Association of lipid profile biomarkers with breast cancer by molecular subtype: analysis of the MEND study

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There is conflicting evidence on the role of lipid biomarkers in breast cancer (BC), and no study to our knowledge has examined this association among African women. We estimated odds ratios (ORs) and 95% confidence intervals (95% CI) for the association of lipid biomarkers—total cholesterol, high-density lipoprotein (HDL), low-density lipoprotein (LDL), and triglycerides—with odds of BC overall and by subtype (Luminal A, Luminal B, HER2-enriched and triple-negative or TNBC) for 296 newly diagnosed BC cases and 116 healthy controls in Nigeria. Each unit standard deviation (SD) increase in triglycerides was associated with 39% increased odds of BC in fully adjusted models (aOR: 1.39; 95% CI: 1.03, 1.86). Among post-menopausal women, higher total cholesterol (aOR: 1.65; 95% CI: 1.06, 2.57), LDL cholesterol (aOR: 1.59; 95% CI: 1.04, 2.41), and triglycerides (aOR: 1.91; 95% CI: 1.21, 3.01) were associated with increased odds of BC. Additionally, each unit SD increase in LDL was associated with 64% increased odds of Luminal B BC (aOR 1.64; 95% CI: 1.06, 2.55). Clinically low HDL was associated with 2.7 times increased odds of TNBC (aOR 2.67; 95% CI: 1.10, 6.49). Among post-menopausal women, higher LDL cholesterol and triglycerides were significantly associated with increased odds of Luminal B BC and HER2 BC, respectively. In conclusion, low HDL and high LDL are associated with increased odds of TN and Luminal B BC, respectively, among African women. Future prospective studies can definitively characterize this association and inform clinical approaches targeting HDL as a BC prevention strategy.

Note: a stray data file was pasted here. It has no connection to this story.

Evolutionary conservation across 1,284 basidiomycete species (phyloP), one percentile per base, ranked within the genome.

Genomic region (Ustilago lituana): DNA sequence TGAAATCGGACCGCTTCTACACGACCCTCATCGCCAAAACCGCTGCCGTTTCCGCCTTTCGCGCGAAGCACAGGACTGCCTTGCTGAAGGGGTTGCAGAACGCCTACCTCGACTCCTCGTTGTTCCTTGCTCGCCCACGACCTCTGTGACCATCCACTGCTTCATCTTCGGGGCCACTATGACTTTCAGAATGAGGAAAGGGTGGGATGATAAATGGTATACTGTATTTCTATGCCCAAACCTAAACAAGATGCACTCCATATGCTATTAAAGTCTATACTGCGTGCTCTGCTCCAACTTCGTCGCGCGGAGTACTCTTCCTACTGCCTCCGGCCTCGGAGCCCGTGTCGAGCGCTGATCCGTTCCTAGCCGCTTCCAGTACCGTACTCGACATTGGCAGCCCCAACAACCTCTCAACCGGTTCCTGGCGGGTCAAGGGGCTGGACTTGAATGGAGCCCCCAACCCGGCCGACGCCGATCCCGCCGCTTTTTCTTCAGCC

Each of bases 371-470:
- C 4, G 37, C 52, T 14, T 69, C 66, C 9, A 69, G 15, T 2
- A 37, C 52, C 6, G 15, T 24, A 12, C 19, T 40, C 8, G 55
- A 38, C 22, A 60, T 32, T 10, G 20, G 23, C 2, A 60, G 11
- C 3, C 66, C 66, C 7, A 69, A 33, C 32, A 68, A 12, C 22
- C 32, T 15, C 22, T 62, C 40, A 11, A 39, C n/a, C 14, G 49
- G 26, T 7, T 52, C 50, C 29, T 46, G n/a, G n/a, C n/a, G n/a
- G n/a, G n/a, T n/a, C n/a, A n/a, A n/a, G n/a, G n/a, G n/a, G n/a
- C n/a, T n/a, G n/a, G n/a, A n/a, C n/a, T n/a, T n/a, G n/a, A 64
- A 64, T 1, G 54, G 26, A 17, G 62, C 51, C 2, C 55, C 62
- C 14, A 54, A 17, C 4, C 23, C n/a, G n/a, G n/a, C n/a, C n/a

Original languageEnglish
Article number10631
JournalScientific Reports
Issue number1
StatePublished - Dec 2022

Bibliographical note

Funding Information:
We acknowledge the role of the H3Africa Consortium in making this research possible though the sharing of data. The National Institutes of Health (USA) and Wellcome Trust (UK) have provided the core funding for the H3Africa Consortium. We thank the many MEND investigators who contributed substantially to the inception and design of the study, and the patients and families who participated in the MEND study for their vital contribution in advancing the science of cancer in Nigeria and globally. We acknowledge the important contribution of the MEND research nurses: Cordelia Ibeneme, Peju Olabanji, Rebecca Israel, Esther Akinwale, Deborah Awodeyi, and Shukurat Oduola.

Funding Information:
This research was specifically funded by National Institutes of Health, National Cancer Institute, Fogarty International Center (K01TW010271, T.A.), and National Institutes of Health (NIH 1P30DK124723-01). The views expressed in this paper do not represent the views of the National Institutes of Health, H3Africa Consortium or their funders.

Publisher Copyright:
© 2022, The Author(s).

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